Chevron is warning the state of California that its climate policies have consequences: namely, that the price of gas is going to continue to rise.
Calling the state’s policies a “dangerous game”, it was reported by Bloomberg this week that Chevron is warning the state of potential gasoline price spikes and shortages as a result of policies that discourage petrol production.
In the last quarter of 2023, drivers in California faced an average gasoline price of $4.94 per gallon, surpassing the national average by approximately $1.72, marking the highest recorded quarterly difference, as per Bloomberg’s compiled data.
Head of Chevron’s U.S. refining, Andy Walz, said this week that the spike is partly attributed to California’s stringent low-carbon fuel regulations, which prompt refineries to shift from petroleum to renewable diesel production. This transition is curbing gasoline availability and causing prices to rise, he told Bloomberg.
“They knew it was going to happen when they wrote the legislation. The problem is the consumer is starting to realize it. It’s becoming painful. The way politicians dealt with it was ‘let’s blame the oil companies,” Walz said.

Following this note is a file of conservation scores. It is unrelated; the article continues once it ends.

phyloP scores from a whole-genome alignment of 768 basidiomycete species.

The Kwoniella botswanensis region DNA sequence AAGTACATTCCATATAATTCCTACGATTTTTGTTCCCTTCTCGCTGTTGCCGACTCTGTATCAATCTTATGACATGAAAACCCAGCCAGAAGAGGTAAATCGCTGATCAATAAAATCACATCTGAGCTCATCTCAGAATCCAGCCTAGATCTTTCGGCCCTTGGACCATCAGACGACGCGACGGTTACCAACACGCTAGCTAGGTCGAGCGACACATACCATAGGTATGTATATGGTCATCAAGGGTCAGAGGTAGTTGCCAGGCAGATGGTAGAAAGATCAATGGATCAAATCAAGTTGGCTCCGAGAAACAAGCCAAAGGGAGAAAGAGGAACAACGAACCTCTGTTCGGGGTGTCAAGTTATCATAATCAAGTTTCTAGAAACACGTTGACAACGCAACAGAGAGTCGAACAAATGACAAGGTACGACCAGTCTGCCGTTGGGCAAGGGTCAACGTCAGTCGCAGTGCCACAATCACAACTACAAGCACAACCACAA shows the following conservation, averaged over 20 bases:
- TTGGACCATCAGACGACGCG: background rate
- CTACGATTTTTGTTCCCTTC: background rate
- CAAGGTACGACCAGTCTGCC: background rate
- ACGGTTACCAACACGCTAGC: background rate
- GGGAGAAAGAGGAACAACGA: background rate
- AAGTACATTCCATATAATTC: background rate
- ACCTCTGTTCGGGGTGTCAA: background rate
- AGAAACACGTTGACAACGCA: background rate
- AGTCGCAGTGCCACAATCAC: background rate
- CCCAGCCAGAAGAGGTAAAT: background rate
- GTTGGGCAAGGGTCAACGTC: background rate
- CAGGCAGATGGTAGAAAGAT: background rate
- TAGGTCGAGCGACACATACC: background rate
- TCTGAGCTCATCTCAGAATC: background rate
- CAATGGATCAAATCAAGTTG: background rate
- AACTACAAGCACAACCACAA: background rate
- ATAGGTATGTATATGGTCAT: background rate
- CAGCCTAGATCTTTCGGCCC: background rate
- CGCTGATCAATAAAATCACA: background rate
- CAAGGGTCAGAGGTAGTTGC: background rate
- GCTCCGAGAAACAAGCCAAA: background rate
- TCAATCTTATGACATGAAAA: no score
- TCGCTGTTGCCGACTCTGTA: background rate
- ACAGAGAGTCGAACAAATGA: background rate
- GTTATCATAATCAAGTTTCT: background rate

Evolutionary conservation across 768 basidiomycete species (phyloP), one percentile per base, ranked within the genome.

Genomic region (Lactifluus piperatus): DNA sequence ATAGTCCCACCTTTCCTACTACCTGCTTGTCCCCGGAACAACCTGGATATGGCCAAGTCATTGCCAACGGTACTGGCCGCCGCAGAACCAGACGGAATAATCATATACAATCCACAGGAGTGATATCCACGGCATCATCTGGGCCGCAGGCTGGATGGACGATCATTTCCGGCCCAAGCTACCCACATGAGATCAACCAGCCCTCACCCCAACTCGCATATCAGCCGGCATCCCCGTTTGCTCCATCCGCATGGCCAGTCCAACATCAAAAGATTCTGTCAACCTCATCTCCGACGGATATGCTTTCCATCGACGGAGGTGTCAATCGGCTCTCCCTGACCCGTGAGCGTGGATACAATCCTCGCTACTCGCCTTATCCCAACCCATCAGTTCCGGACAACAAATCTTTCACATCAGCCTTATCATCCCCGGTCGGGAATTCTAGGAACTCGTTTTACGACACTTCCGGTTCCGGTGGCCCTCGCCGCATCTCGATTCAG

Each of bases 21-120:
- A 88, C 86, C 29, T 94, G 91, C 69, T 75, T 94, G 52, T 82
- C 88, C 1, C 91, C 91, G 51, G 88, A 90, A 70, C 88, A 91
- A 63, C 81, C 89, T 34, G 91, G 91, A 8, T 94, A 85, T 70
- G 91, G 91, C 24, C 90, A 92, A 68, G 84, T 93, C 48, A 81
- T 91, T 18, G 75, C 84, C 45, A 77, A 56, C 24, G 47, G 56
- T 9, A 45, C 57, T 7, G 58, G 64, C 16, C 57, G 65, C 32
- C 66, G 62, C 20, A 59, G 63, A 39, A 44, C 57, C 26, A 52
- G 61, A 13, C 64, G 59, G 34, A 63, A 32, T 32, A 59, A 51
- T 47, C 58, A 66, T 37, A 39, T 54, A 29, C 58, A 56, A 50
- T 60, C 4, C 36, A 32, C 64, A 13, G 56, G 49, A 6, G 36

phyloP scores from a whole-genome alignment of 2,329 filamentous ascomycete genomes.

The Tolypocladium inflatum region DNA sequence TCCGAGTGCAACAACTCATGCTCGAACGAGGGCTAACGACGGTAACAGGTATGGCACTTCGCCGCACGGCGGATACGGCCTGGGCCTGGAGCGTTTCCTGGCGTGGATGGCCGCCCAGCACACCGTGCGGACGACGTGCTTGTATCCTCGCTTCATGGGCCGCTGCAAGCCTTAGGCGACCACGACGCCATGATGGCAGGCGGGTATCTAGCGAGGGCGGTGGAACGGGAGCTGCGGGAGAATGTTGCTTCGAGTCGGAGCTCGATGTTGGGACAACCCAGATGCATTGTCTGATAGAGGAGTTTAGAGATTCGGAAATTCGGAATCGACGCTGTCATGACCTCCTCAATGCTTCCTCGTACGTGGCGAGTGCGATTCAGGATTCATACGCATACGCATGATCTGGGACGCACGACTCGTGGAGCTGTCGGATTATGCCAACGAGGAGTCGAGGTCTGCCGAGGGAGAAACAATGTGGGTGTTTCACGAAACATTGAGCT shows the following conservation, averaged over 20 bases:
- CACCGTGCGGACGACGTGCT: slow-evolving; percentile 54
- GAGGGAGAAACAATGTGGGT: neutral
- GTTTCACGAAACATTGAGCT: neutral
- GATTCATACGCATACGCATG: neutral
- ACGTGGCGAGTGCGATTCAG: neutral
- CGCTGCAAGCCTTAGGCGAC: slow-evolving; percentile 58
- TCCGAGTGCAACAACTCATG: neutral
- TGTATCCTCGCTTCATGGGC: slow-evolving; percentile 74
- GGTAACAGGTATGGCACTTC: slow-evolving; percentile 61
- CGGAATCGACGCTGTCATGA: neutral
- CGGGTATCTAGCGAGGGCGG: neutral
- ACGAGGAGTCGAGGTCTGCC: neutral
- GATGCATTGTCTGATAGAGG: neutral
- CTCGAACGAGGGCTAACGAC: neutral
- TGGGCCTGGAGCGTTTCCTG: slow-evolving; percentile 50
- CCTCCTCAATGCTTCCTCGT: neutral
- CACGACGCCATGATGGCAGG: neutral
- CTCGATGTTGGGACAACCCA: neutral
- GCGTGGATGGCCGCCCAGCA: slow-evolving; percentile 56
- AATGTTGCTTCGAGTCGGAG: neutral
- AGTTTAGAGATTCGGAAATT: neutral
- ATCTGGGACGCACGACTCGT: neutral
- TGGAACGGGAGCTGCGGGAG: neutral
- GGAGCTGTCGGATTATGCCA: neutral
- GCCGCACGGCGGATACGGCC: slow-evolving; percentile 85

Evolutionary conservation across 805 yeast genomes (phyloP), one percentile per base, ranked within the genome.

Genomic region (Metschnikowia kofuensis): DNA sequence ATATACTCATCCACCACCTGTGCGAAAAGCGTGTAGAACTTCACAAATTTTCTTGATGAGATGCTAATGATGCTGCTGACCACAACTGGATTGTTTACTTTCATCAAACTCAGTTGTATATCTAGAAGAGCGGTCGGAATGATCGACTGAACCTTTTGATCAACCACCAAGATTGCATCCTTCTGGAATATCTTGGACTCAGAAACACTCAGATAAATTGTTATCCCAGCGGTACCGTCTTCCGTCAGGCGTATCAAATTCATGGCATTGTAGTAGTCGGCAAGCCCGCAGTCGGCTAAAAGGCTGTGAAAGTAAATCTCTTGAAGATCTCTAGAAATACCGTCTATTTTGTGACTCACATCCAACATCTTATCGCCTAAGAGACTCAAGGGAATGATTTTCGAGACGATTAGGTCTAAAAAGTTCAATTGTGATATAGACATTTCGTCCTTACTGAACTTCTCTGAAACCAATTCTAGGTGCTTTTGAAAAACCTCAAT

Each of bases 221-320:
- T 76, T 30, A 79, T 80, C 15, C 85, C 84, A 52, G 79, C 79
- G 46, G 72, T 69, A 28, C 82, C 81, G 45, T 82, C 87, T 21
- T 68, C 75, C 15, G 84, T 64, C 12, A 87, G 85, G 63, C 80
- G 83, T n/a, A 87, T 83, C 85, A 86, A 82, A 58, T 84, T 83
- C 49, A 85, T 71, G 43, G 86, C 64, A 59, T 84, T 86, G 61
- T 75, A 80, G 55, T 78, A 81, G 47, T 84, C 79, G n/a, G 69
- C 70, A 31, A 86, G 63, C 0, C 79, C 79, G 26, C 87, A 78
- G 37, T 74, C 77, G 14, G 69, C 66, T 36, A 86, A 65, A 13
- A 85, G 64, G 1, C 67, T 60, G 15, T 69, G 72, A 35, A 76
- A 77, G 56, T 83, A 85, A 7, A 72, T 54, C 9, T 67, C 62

But – as expected – Governor Gavin Newsom’s office responded with a vague statement blaming oil producers that was barely one brain cell above throwing paint on the Mona Lisa: “Big Oil has been ripping off consumers for decades and lying to protect their profits.”
And so, the adversarial tone naturally drives producers from the state: “If they cap the upside when conditions are good it’s going to make it really challenging to want to put our money there. I cannot compete internally for big capital investments. It doesn’t stack up. I’d rather spend money at our refinery in Mississippi,” Walz said.
As the report notes, Chevron’s relationship with California has become increasingly strained, with stringent regulations leading to a $4 billion asset write-down, mostly in the state.
While Governor Newsom accuses the oil industry of price gouging and climate change misinformation, leading to investigations and legal actions, Chevron simply says it is responding to demand and shouldn’t be penalized.
A new proposal to cap refining margins in California further complicates things for the refiner Chevron’s, with its two refineries representing 30% of the state’s capacity.
The policies are forcing refiners to spots where they “are making decisions that are kind of putting us on a pathway where there could be a reliability problem,” Walz said. “You may not have the supply of gasoline if things don’t turn out the way the government wants them to. It’s a dangerous game.”